You know how there are always gaps in the show's episodes - when you don't see how they got from A to B?
Here's one version of how Curry got Heyes back to the Carlson ranch in Fifth Victim and fetched the Doctor...
“Heyes!” Curry cried out in fear and shock as he watched his partner fall sideways off his horse and roll down the hill. With a quick glance around, Curry jumped off his horse and raced down to where Hannibal Heyes lay on the ground, so still that Curry went white while his gut crawled with fear.
Kneeling down beside his partner, he lay his head on Heyes’ chest, listening for a heartbeat. Relieved to hear a faint thumping, he gently moved Heyes’ head and saw the deep gash in the forehead, blood streaming out and running down Heyes’ face. Pulling off his bandanna, he tied it around his partner’s head, covering the wound. Only now did he look around, searching for the ambusher. The darkness and thick vegetation hid any trace and Curry felt his muscles tense as he anticipated a shot at himself. Looking back at his partner, lying still and silent on his back, Curry realised that it whatever the unseen assailant may or may not do, he couldn’t worry about it, he had to get Heyes to help.
Curry raised Heyes up and half carried, half dragged him back up the hill to their horses. Though Heyes’ horse had been startled by the shot, it hadn’t bolted and was stood not far away, its sides heaving. Propping Heyes against a rock, Curry approached the animal and stroked its neck soothingly while tying the reins to a nearby tree. He then returned to Heyes, bent and lifted him over his shoulder. Staggering a little, Curry stood and carried Heyes over to his horse. It took time and a not inconsiderable effort for Curry to haul Heyes over the horse. Fortunately, the animal stood patiently still but Curry was sweating hard by the time he’d finished. Heyes had not moved or woken and Curry was concerned about the effect on his partner of all the agitation. He checked again that Heyes was breathing. It was shallow but seemed regular. Murmuring an apology to his partner, Curry tied a rope around Heyes’ wrists, not too tightly, passing it under the horse’s belly and then round Heyes’ ankles. Curry would have preferred to ride behind Heyes and hold him on, but in the dark, on this little path, he felt more secure riding his own horse and leading Heyes. It also left him free to use his gun should the ambusher try again.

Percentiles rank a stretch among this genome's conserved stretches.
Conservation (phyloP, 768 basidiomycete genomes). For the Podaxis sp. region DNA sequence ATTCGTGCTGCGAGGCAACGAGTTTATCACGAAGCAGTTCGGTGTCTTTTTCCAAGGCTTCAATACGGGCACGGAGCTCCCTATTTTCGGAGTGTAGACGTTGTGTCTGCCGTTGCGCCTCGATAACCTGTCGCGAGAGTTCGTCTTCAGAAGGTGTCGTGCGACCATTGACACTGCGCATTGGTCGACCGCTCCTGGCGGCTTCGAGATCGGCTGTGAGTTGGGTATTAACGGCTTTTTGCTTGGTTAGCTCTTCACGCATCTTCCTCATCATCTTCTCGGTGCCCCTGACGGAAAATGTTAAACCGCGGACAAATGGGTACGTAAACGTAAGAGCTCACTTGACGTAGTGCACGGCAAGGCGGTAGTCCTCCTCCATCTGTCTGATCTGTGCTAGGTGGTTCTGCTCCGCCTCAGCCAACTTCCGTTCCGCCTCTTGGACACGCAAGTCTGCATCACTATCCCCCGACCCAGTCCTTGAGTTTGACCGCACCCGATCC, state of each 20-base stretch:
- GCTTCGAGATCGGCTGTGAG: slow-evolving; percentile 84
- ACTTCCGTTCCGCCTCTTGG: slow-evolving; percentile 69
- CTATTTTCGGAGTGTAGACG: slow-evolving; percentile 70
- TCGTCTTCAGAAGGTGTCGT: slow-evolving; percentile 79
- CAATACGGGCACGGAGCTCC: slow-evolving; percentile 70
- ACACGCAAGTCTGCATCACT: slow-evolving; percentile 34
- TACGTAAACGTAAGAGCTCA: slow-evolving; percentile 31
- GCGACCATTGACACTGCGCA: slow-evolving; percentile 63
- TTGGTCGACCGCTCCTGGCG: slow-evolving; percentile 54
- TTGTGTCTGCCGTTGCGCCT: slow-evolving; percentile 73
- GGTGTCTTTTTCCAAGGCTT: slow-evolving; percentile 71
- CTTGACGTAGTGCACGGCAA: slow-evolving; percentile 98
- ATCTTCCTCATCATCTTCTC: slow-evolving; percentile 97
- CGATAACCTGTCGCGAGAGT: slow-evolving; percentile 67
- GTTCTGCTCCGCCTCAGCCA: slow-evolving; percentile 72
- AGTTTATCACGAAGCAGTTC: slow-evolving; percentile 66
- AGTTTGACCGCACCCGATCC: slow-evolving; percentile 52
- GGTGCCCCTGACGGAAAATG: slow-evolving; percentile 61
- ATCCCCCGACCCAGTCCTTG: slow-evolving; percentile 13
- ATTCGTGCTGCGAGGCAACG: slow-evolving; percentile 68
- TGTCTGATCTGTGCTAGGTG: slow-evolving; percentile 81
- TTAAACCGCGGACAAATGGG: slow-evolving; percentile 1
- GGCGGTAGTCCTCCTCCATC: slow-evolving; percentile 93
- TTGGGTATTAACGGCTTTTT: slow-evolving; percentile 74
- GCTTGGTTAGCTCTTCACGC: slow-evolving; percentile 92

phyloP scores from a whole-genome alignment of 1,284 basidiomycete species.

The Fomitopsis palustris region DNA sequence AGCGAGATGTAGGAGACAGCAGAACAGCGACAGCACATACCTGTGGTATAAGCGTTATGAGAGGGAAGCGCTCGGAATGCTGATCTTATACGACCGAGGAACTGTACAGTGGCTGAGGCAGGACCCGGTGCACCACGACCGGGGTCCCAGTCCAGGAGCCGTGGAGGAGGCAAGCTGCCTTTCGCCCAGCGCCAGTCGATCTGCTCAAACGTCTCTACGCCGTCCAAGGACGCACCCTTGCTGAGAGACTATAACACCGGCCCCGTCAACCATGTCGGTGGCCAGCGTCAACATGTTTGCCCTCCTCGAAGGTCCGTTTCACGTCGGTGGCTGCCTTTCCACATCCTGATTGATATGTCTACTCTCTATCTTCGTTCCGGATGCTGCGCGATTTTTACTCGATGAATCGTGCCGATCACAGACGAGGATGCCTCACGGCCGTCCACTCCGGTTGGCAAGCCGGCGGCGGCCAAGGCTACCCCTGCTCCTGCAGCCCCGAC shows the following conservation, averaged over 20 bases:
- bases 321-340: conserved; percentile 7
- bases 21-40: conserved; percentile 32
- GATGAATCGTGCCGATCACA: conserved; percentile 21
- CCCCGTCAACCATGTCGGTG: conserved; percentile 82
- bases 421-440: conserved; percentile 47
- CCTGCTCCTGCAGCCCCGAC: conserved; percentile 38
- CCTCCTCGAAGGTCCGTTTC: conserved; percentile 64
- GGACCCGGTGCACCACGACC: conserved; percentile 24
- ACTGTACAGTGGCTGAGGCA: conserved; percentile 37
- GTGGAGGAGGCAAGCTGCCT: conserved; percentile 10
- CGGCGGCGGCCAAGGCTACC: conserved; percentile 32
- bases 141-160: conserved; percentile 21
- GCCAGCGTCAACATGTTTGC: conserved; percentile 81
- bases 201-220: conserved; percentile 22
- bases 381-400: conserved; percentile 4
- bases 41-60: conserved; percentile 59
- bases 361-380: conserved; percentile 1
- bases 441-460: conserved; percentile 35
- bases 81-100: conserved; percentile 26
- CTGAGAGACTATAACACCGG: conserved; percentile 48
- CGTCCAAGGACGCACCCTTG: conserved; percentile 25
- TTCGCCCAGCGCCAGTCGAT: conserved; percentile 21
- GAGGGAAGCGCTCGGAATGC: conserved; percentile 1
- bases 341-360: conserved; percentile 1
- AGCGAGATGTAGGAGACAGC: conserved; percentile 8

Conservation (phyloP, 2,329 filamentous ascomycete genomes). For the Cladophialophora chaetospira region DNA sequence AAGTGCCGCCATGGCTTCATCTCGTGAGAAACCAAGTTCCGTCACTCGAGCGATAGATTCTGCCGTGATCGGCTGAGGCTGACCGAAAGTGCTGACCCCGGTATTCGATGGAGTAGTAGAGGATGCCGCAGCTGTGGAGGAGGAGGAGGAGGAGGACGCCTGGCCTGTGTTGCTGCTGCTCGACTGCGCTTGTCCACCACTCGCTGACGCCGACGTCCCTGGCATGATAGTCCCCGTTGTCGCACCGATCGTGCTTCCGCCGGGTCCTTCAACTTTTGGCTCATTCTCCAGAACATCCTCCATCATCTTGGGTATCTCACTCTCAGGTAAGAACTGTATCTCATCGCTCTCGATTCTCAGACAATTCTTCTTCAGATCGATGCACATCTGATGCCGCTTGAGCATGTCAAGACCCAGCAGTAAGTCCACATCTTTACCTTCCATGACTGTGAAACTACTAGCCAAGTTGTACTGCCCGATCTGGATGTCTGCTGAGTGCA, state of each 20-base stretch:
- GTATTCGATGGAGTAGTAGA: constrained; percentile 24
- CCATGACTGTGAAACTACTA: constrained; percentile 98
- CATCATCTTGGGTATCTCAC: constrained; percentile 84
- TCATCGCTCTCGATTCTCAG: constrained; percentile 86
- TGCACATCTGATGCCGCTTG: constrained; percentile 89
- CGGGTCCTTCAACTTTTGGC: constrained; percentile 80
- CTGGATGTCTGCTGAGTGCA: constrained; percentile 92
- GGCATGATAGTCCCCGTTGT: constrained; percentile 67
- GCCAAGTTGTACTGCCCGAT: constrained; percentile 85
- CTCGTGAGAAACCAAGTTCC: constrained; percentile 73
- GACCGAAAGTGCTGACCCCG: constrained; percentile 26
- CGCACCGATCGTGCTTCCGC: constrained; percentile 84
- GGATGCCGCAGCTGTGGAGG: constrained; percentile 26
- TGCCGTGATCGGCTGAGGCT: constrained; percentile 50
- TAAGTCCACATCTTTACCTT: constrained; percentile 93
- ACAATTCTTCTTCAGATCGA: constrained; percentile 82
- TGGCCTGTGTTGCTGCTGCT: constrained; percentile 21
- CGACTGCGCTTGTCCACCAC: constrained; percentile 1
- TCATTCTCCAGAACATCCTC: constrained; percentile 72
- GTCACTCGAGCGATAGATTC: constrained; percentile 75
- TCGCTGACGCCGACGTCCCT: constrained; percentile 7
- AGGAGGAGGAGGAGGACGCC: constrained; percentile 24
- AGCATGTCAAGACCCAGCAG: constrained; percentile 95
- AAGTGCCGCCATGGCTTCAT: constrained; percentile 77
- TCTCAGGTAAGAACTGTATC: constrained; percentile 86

Curry mounted his own horse, drew up to Heyes’, released the reins and, holding both sets in his left hand, turned his animal around to head back down the path.
It was only then that Curry turned his mind to where he was going. Heyes obviously needed urgent attention in a safe place. It would be a long ride to town; Curry didn’t want to put Heyes through that. Suddenly it struck him. The nearest place was the Carlsons’. They would be certain to take Heyes in and Mrs Carlson would help him take care of Heyes. Curry headed back the way they’d come, impatient at the slow speed he was forced to take but anxious not to make things worse for Heyes by jogging him in the saddle.
For the next hour, Hannibal Heyes remained out cold, oblivious to his situation. Kid Curry, on the other hand, endured the most miserable and longest hour of his life.
Curry kept Heyes’ horse up close so that he could keep watch over Heyes, regularly placing a hand on Heyes’ back to confirm he was still breathing. He ignored the discomfort of the horse banging into his leg. His right hand rarely strayed far from the butt of his gun and his ears strained for the slightest sound. His back remained tense as he expected to feel a bullet. The murderer was still out there and Curry was unable to relax. He was certain that the person who’d shot Heyes was the same person who had killed the Judge and Holmes.